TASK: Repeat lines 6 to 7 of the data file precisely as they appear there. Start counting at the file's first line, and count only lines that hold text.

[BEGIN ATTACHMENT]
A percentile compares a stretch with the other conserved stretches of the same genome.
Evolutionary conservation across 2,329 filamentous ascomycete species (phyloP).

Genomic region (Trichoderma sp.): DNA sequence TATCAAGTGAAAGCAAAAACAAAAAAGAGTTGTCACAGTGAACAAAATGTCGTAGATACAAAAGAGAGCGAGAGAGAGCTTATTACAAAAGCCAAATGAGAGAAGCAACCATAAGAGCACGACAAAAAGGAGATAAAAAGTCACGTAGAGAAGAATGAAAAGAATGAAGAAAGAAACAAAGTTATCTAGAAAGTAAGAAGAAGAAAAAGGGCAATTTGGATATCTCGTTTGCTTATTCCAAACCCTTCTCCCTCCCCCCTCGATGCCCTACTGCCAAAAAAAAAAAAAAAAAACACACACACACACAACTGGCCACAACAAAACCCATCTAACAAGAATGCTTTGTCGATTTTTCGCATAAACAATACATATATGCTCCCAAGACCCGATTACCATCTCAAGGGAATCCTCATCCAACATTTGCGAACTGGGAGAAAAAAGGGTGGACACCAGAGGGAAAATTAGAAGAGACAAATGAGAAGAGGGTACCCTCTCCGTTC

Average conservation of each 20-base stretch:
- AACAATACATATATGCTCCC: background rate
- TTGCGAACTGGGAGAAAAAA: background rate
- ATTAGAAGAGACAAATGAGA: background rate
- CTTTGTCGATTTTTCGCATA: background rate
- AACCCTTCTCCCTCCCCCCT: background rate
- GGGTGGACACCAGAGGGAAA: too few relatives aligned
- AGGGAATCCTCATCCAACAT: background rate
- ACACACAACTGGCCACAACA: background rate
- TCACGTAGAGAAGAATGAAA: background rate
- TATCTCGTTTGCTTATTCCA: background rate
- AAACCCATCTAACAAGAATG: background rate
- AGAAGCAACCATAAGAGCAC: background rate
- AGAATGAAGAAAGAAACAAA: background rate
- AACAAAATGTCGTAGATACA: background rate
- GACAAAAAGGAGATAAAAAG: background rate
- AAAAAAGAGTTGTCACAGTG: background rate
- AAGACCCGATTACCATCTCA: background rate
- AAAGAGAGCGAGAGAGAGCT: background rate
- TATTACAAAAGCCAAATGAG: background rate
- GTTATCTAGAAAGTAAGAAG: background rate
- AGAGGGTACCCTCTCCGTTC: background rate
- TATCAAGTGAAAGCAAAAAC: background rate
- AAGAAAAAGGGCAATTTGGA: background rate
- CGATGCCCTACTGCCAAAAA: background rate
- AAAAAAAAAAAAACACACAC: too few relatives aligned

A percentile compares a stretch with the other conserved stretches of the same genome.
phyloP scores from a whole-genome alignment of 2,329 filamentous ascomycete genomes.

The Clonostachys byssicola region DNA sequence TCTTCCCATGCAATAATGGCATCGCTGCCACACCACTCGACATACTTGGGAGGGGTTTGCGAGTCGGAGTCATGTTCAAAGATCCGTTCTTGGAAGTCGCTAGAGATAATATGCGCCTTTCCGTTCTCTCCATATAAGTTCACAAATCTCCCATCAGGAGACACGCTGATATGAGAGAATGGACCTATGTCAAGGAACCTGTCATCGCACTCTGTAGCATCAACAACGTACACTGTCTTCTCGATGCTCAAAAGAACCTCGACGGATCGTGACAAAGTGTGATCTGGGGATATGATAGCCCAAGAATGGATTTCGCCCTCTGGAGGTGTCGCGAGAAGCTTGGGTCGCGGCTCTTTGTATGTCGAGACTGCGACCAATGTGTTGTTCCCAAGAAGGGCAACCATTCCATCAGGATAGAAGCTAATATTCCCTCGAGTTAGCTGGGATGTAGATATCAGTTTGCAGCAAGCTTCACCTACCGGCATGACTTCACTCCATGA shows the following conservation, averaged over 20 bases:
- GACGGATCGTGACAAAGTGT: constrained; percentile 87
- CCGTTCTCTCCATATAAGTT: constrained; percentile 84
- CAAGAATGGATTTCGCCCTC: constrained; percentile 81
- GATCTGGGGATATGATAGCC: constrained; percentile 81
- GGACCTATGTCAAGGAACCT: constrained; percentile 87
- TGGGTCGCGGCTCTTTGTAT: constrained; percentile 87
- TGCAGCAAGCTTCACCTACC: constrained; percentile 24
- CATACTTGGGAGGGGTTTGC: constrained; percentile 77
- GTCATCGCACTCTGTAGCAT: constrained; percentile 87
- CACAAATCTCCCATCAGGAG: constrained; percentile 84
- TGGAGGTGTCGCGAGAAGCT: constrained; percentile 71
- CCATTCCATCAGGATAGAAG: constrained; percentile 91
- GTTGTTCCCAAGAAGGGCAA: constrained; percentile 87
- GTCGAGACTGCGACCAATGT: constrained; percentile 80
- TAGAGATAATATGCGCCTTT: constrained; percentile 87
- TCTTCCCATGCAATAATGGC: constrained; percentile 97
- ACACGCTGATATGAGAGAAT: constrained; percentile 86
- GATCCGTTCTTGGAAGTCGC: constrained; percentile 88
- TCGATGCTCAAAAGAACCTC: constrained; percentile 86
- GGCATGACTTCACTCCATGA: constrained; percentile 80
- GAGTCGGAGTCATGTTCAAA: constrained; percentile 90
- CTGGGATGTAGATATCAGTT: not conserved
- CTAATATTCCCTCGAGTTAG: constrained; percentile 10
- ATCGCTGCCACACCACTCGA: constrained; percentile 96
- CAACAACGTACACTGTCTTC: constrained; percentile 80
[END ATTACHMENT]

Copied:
- TTGCGAACTGGGAGAAAAAA: background rate
- ATTAGAAGAGACAAATGAGA: background rate